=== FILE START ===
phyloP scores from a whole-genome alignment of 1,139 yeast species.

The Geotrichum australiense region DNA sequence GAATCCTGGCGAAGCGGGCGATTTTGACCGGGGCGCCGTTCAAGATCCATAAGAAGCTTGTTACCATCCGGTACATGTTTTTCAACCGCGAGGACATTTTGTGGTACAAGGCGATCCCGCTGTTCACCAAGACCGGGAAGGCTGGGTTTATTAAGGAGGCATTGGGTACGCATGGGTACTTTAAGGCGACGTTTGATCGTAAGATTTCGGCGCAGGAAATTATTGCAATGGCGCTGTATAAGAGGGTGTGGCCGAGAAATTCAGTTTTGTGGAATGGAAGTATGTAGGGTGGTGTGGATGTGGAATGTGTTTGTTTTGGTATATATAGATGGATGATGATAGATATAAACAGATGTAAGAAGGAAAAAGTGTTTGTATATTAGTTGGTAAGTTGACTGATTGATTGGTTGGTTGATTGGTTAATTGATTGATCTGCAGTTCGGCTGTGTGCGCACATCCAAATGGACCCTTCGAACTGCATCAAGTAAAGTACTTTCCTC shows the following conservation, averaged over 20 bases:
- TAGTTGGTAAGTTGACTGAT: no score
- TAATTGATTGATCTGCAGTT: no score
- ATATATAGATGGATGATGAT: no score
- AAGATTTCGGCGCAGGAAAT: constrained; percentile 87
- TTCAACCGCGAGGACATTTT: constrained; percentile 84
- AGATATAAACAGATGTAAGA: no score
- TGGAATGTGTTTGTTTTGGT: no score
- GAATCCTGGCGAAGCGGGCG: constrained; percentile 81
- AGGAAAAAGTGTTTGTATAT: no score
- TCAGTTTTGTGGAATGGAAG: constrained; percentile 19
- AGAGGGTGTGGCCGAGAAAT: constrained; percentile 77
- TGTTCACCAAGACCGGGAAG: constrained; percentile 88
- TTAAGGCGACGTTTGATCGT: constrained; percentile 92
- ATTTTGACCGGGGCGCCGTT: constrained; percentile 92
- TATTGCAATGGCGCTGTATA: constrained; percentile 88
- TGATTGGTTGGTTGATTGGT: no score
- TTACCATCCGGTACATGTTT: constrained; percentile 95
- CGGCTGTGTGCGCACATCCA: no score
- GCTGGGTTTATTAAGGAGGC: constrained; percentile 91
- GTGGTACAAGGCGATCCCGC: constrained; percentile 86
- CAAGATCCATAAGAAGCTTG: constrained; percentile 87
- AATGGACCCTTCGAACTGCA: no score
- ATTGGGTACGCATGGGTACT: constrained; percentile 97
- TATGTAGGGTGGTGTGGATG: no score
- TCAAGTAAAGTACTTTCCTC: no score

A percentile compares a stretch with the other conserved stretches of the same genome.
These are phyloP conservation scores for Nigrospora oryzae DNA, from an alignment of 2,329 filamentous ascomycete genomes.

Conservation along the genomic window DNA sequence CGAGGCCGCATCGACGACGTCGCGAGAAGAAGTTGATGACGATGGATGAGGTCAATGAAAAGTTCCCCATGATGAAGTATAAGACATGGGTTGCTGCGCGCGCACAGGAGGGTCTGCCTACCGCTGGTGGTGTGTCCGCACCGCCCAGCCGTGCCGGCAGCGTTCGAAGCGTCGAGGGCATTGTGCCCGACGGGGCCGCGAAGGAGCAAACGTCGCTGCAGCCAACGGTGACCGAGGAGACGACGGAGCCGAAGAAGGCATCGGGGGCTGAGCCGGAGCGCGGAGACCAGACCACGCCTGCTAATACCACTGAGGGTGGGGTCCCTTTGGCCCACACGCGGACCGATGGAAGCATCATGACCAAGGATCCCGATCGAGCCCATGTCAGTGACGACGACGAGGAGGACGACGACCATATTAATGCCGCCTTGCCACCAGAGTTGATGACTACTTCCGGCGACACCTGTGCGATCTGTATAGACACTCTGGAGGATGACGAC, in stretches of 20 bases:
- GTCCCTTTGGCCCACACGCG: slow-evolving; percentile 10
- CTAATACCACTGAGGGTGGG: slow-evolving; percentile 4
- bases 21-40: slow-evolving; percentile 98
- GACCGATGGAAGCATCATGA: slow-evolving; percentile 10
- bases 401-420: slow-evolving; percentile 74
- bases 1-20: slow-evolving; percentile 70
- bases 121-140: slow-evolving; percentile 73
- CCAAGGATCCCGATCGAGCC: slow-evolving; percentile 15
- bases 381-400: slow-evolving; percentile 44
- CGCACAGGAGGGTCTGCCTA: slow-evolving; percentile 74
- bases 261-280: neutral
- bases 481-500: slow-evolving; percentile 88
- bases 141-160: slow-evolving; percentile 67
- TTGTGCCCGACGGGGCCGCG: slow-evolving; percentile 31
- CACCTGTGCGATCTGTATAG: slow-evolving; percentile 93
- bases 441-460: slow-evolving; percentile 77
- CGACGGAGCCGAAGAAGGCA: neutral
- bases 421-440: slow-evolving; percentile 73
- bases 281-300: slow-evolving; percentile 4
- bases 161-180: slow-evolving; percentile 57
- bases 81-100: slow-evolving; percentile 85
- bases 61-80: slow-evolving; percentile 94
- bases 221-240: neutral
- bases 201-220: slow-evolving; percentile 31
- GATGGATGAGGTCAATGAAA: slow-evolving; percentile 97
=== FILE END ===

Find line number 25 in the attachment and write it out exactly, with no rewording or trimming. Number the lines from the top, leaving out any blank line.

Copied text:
- ATTGGGTACGCATGGGTACT: constrained; percentile 97